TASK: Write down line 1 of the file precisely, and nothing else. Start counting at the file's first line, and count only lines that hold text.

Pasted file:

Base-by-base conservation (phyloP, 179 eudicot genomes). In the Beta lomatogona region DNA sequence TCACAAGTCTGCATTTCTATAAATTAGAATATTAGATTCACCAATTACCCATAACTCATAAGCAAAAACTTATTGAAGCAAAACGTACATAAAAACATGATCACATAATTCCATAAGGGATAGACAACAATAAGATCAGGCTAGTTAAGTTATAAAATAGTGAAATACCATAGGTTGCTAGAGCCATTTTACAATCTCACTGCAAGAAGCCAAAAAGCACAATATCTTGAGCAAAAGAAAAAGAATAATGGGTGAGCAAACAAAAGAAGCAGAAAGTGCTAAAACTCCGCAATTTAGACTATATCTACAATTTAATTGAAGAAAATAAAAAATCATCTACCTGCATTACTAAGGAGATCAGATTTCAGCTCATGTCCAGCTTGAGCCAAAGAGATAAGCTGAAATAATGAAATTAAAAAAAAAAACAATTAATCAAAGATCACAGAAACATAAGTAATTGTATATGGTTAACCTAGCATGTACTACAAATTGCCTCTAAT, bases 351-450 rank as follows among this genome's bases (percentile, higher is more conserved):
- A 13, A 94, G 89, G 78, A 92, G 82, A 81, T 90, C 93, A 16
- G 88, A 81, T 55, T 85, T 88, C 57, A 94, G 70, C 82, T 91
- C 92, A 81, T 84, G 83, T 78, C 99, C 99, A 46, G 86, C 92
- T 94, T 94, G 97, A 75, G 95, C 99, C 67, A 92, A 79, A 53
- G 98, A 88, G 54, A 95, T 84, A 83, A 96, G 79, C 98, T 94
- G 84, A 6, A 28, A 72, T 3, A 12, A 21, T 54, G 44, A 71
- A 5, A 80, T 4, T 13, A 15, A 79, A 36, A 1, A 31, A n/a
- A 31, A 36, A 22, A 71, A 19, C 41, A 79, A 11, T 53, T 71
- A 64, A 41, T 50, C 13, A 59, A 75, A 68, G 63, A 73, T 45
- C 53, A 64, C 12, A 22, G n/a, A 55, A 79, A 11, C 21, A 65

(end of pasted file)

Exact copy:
Base-by-base conservation (phyloP, 179 eudicot genomes). In the Beta lomatogona region DNA sequence TCACAAGTCTGCATTTCTATAAATTAGAATATTAGATTCACCAATTACCCATAACTCATAAGCAAAAACTTATTGAAGCAAAACGTACATAAAAACATGATCACATAATTCCATAAGGGATAGACAACAATAAGATCAGGCTAGTTAAGTTATAAAATAGTGAAATACCATAGGTTGCTAGAGCCATTTTACAATCTCACTGCAAGAAGCCAAAAAGCACAATATCTTGAGCAAAAGAAAAAGAATAATGGGTGAGCAAACAAAAGAAGCAGAAAGTGCTAAAACTCCGCAATTTAGACTATATCTACAATTTAATTGAAGAAAATAAAAAATCATCTACCTGCATTACTAAGGAGATCAGATTTCAGCTCATGTCCAGCTTGAGCCAAAGAGATAAGCTGAAATAATGAAATTAAAAAAAAAAACAATTAATCAAAGATCACAGAAACATAAGTAATTGTATATGGTTAACCTAGCATGTACTACAAATTGCCTCTAAT, bases 351-450 rank as follows among this genome's bases (percentile, higher is more conserved):